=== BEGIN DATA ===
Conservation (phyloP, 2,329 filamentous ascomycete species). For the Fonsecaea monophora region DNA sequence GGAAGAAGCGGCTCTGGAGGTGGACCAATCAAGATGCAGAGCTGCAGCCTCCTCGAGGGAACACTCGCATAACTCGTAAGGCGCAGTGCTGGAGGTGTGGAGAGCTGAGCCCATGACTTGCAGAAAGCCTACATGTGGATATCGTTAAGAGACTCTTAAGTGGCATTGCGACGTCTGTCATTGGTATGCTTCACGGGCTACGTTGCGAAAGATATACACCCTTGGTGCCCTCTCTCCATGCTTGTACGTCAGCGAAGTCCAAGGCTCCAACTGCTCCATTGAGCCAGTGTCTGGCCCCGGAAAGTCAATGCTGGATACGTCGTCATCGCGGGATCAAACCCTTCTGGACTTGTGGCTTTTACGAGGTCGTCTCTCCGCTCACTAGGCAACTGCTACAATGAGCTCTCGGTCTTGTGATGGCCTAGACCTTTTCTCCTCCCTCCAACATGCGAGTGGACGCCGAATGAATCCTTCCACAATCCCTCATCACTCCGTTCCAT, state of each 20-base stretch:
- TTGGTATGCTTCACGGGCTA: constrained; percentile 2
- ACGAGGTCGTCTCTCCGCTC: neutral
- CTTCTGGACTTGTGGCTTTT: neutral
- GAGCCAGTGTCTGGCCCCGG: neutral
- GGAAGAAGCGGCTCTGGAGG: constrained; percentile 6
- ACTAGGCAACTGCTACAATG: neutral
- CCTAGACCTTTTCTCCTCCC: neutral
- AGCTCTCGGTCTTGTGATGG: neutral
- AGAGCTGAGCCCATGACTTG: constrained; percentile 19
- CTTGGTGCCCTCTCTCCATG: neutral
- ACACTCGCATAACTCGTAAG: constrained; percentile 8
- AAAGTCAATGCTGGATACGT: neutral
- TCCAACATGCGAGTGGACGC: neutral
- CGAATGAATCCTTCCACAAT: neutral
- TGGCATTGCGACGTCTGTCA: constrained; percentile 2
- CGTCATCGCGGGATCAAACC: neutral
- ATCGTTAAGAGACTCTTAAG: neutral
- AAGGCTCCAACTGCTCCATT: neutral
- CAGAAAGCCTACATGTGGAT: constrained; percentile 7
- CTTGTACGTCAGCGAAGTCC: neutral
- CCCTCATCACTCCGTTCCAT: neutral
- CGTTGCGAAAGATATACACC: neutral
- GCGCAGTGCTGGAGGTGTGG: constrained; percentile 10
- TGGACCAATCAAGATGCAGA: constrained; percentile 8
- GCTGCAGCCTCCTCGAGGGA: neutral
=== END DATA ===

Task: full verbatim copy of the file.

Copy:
Conservation (phyloP, 2,329 filamentous ascomycete species). For the Fonsecaea monophora region DNA sequence GGAAGAAGCGGCTCTGGAGGTGGACCAATCAAGATGCAGAGCTGCAGCCTCCTCGAGGGAACACTCGCATAACTCGTAAGGCGCAGTGCTGGAGGTGTGGAGAGCTGAGCCCATGACTTGCAGAAAGCCTACATGTGGATATCGTTAAGAGACTCTTAAGTGGCATTGCGACGTCTGTCATTGGTATGCTTCACGGGCTACGTTGCGAAAGATATACACCCTTGGTGCCCTCTCTCCATGCTTGTACGTCAGCGAAGTCCAAGGCTCCAACTGCTCCATTGAGCCAGTGTCTGGCCCCGGAAAGTCAATGCTGGATACGTCGTCATCGCGGGATCAAACCCTTCTGGACTTGTGGCTTTTACGAGGTCGTCTCTCCGCTCACTAGGCAACTGCTACAATGAGCTCTCGGTCTTGTGATGGCCTAGACCTTTTCTCCTCCCTCCAACATGCGAGTGGACGCCGAATGAATCCTTCCACAATCCCTCATCACTCCGTTCCAT, state of each 20-base stretch:
- TTGGTATGCTTCACGGGCTA: constrained; percentile 2
- ACGAGGTCGTCTCTCCGCTC: neutral
- CTTCTGGACTTGTGGCTTTT: neutral
- GAGCCAGTGTCTGGCCCCGG: neutral
- GGAAGAAGCGGCTCTGGAGG: constrained; percentile 6
- ACTAGGCAACTGCTACAATG: neutral
- CCTAGACCTTTTCTCCTCCC: neutral
- AGCTCTCGGTCTTGTGATGG: neutral
- AGAGCTGAGCCCATGACTTG: constrained; percentile 19
- CTTGGTGCCCTCTCTCCATG: neutral
- ACACTCGCATAACTCGTAAG: constrained; percentile 8
- AAAGTCAATGCTGGATACGT: neutral
- TCCAACATGCGAGTGGACGC: neutral
- CGAATGAATCCTTCCACAAT: neutral
- TGGCATTGCGACGTCTGTCA: constrained; percentile 2
- CGTCATCGCGGGATCAAACC: neutral
- ATCGTTAAGAGACTCTTAAG: neutral
- AAGGCTCCAACTGCTCCATT: neutral
- CAGAAAGCCTACATGTGGAT: constrained; percentile 7
- CTTGTACGTCAGCGAAGTCC: neutral
- CCCTCATCACTCCGTTCCAT: neutral
- CGTTGCGAAAGATATACACC: neutral
- GCGCAGTGCTGGAGGTGTGG: constrained; percentile 10
- TGGACCAATCAAGATGCAGA: constrained; percentile 8
- GCTGCAGCCTCCTCGAGGGA: neutral